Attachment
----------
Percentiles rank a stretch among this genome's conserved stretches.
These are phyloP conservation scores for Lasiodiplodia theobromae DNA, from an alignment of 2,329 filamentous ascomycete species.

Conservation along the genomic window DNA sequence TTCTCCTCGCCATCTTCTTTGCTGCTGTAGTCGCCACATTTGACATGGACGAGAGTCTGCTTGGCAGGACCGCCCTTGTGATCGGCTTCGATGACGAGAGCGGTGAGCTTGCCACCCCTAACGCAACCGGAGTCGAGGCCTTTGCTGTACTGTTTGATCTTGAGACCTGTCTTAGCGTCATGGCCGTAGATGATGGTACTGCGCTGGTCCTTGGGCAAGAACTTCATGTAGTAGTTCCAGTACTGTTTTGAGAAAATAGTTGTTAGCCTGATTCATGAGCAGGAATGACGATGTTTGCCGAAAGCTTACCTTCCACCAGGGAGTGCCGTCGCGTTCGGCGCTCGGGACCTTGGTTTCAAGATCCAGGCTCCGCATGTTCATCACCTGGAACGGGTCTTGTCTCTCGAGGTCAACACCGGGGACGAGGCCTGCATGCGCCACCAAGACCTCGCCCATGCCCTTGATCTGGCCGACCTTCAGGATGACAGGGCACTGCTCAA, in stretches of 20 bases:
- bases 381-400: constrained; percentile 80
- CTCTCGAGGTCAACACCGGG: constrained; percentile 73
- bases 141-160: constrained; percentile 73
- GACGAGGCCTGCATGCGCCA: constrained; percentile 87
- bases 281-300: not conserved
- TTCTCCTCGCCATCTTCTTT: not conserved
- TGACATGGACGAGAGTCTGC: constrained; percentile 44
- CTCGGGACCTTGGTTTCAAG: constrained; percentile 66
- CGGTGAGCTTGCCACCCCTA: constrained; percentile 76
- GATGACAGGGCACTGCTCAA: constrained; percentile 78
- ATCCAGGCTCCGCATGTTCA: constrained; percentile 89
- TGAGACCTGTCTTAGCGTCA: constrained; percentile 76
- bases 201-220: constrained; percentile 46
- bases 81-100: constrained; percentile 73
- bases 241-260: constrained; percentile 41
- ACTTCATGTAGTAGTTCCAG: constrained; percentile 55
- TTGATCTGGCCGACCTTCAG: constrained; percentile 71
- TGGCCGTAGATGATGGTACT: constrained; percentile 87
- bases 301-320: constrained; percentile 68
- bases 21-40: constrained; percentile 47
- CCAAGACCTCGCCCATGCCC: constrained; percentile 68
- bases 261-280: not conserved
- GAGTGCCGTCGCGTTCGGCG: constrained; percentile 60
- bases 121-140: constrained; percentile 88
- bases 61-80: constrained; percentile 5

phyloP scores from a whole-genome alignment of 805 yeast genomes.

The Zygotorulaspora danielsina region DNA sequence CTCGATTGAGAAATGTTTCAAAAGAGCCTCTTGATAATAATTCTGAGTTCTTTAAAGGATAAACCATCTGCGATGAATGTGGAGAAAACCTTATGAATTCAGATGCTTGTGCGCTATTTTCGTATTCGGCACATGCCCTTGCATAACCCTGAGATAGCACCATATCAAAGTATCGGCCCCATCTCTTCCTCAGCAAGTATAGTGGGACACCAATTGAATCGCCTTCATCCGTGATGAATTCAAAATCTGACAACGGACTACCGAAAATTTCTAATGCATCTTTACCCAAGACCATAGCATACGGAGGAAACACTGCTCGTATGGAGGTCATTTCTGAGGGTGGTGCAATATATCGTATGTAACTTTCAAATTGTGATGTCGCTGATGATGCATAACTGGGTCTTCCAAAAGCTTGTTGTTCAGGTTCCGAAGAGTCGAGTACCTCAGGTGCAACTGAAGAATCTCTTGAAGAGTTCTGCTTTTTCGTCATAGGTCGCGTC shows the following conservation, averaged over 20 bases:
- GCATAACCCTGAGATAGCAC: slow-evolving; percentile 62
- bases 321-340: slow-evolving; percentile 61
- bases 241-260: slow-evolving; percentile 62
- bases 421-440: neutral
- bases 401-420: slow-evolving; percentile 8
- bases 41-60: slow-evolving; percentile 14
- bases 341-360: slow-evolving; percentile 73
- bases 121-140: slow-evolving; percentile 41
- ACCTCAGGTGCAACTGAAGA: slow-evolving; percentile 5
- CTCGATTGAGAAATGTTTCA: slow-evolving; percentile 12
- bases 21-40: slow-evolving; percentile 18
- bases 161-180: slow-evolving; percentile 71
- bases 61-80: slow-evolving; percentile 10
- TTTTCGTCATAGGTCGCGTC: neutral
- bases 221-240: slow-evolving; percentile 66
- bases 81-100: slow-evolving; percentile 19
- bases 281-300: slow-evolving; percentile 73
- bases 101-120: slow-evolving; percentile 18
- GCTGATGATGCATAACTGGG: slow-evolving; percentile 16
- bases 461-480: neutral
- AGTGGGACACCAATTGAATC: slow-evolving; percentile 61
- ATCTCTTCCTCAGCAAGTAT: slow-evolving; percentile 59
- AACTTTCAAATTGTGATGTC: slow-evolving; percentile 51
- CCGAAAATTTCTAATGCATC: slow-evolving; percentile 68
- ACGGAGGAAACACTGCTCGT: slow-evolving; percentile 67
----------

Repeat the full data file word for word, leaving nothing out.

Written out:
Percentiles rank a stretch among this genome's conserved stretches.
These are phyloP conservation scores for Lasiodiplodia theobromae DNA, from an alignment of 2,329 filamentous ascomycete species.

Conservation along the genomic window DNA sequence TTCTCCTCGCCATCTTCTTTGCTGCTGTAGTCGCCACATTTGACATGGACGAGAGTCTGCTTGGCAGGACCGCCCTTGTGATCGGCTTCGATGACGAGAGCGGTGAGCTTGCCACCCCTAACGCAACCGGAGTCGAGGCCTTTGCTGTACTGTTTGATCTTGAGACCTGTCTTAGCGTCATGGCCGTAGATGATGGTACTGCGCTGGTCCTTGGGCAAGAACTTCATGTAGTAGTTCCAGTACTGTTTTGAGAAAATAGTTGTTAGCCTGATTCATGAGCAGGAATGACGATGTTTGCCGAAAGCTTACCTTCCACCAGGGAGTGCCGTCGCGTTCGGCGCTCGGGACCTTGGTTTCAAGATCCAGGCTCCGCATGTTCATCACCTGGAACGGGTCTTGTCTCTCGAGGTCAACACCGGGGACGAGGCCTGCATGCGCCACCAAGACCTCGCCCATGCCCTTGATCTGGCCGACCTTCAGGATGACAGGGCACTGCTCAA, in stretches of 20 bases:
- bases 381-400: constrained; percentile 80
- CTCTCGAGGTCAACACCGGG: constrained; percentile 73
- bases 141-160: constrained; percentile 73
- GACGAGGCCTGCATGCGCCA: constrained; percentile 87
- bases 281-300: not conserved
- TTCTCCTCGCCATCTTCTTT: not conserved
- TGACATGGACGAGAGTCTGC: constrained; percentile 44
- CTCGGGACCTTGGTTTCAAG: constrained; percentile 66
- CGGTGAGCTTGCCACCCCTA: constrained; percentile 76
- GATGACAGGGCACTGCTCAA: constrained; percentile 78
- ATCCAGGCTCCGCATGTTCA: constrained; percentile 89
- TGAGACCTGTCTTAGCGTCA: constrained; percentile 76
- bases 201-220: constrained; percentile 46
- bases 81-100: constrained; percentile 73
- bases 241-260: constrained; percentile 41
- ACTTCATGTAGTAGTTCCAG: constrained; percentile 55
- TTGATCTGGCCGACCTTCAG: constrained; percentile 71
- TGGCCGTAGATGATGGTACT: constrained; percentile 87
- bases 301-320: constrained; percentile 68
- bases 21-40: constrained; percentile 47
- CCAAGACCTCGCCCATGCCC: constrained; percentile 68
- bases 261-280: not conserved
- GAGTGCCGTCGCGTTCGGCG: constrained; percentile 60
- bases 121-140: constrained; percentile 88
- bases 61-80: constrained; percentile 5

phyloP scores from a whole-genome alignment of 805 yeast genomes.

The Zygotorulaspora danielsina region DNA sequence CTCGATTGAGAAATGTTTCAAAAGAGCCTCTTGATAATAATTCTGAGTTCTTTAAAGGATAAACCATCTGCGATGAATGTGGAGAAAACCTTATGAATTCAGATGCTTGTGCGCTATTTTCGTATTCGGCACATGCCCTTGCATAACCCTGAGATAGCACCATATCAAAGTATCGGCCCCATCTCTTCCTCAGCAAGTATAGTGGGACACCAATTGAATCGCCTTCATCCGTGATGAATTCAAAATCTGACAACGGACTACCGAAAATTTCTAATGCATCTTTACCCAAGACCATAGCATACGGAGGAAACACTGCTCGTATGGAGGTCATTTCTGAGGGTGGTGCAATATATCGTATGTAACTTTCAAATTGTGATGTCGCTGATGATGCATAACTGGGTCTTCCAAAAGCTTGTTGTTCAGGTTCCGAAGAGTCGAGTACCTCAGGTGCAACTGAAGAATCTCTTGAAGAGTTCTGCTTTTTCGTCATAGGTCGCGTC shows the following conservation, averaged over 20 bases:
- GCATAACCCTGAGATAGCAC: slow-evolving; percentile 62
- bases 321-340: slow-evolving; percentile 61
- bases 241-260: slow-evolving; percentile 62
- bases 421-440: neutral
- bases 401-420: slow-evolving; percentile 8
- bases 41-60: slow-evolving; percentile 14
- bases 341-360: slow-evolving; percentile 73
- bases 121-140: slow-evolving; percentile 41
- ACCTCAGGTGCAACTGAAGA: slow-evolving; percentile 5
- CTCGATTGAGAAATGTTTCA: slow-evolving; percentile 12
- bases 21-40: slow-evolving; percentile 18
- bases 161-180: slow-evolving; percentile 71
- bases 61-80: slow-evolving; percentile 10
- TTTTCGTCATAGGTCGCGTC: neutral
- bases 221-240: slow-evolving; percentile 66
- bases 81-100: slow-evolving; percentile 19
- bases 281-300: slow-evolving; percentile 73
- bases 101-120: slow-evolving; percentile 18
- GCTGATGATGCATAACTGGG: slow-evolving; percentile 16
- bases 461-480: neutral
- AGTGGGACACCAATTGAATC: slow-evolving; percentile 61
- ATCTCTTCCTCAGCAAGTAT: slow-evolving; percentile 59
- AACTTTCAAATTGTGATGTC: slow-evolving; percentile 51
- CCGAAAATTTCTAATGCATC: slow-evolving; percentile 68
- ACGGAGGAAACACTGCTCGT: slow-evolving; percentile 67